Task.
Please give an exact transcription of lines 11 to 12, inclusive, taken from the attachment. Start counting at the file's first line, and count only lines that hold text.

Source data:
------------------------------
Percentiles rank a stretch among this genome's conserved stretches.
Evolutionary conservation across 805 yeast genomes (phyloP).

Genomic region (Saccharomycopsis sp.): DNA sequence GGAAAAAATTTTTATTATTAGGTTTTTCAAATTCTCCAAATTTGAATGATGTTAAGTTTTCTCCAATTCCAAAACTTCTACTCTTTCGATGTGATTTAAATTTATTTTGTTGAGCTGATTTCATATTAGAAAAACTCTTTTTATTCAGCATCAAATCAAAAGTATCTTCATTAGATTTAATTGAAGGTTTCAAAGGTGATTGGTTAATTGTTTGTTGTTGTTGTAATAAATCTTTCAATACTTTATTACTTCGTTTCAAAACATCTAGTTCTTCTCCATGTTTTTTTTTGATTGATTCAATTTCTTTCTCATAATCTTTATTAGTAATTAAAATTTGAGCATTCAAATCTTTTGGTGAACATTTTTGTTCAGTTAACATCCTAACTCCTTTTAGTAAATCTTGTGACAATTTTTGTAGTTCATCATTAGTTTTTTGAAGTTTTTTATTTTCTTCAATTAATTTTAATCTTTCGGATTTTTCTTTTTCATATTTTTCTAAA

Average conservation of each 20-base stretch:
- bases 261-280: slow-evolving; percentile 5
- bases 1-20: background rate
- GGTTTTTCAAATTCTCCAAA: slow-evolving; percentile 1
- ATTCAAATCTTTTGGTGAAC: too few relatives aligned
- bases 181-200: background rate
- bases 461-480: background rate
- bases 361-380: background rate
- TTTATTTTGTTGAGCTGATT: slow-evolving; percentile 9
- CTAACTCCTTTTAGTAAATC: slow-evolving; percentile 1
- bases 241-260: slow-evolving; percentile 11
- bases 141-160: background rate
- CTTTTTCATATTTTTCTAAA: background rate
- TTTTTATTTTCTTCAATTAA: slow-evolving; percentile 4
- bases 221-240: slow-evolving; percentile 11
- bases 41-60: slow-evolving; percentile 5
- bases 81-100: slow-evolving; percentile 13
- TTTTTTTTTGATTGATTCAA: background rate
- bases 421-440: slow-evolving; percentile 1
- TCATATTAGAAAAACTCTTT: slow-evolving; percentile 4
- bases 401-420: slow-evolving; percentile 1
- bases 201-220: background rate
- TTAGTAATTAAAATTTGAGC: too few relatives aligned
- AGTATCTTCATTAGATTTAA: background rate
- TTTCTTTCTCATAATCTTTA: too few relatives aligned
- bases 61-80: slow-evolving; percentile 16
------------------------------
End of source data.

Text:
- bases 361-380: background rate
- TTTATTTTGTTGAGCTGATT: slow-evolving; percentile 9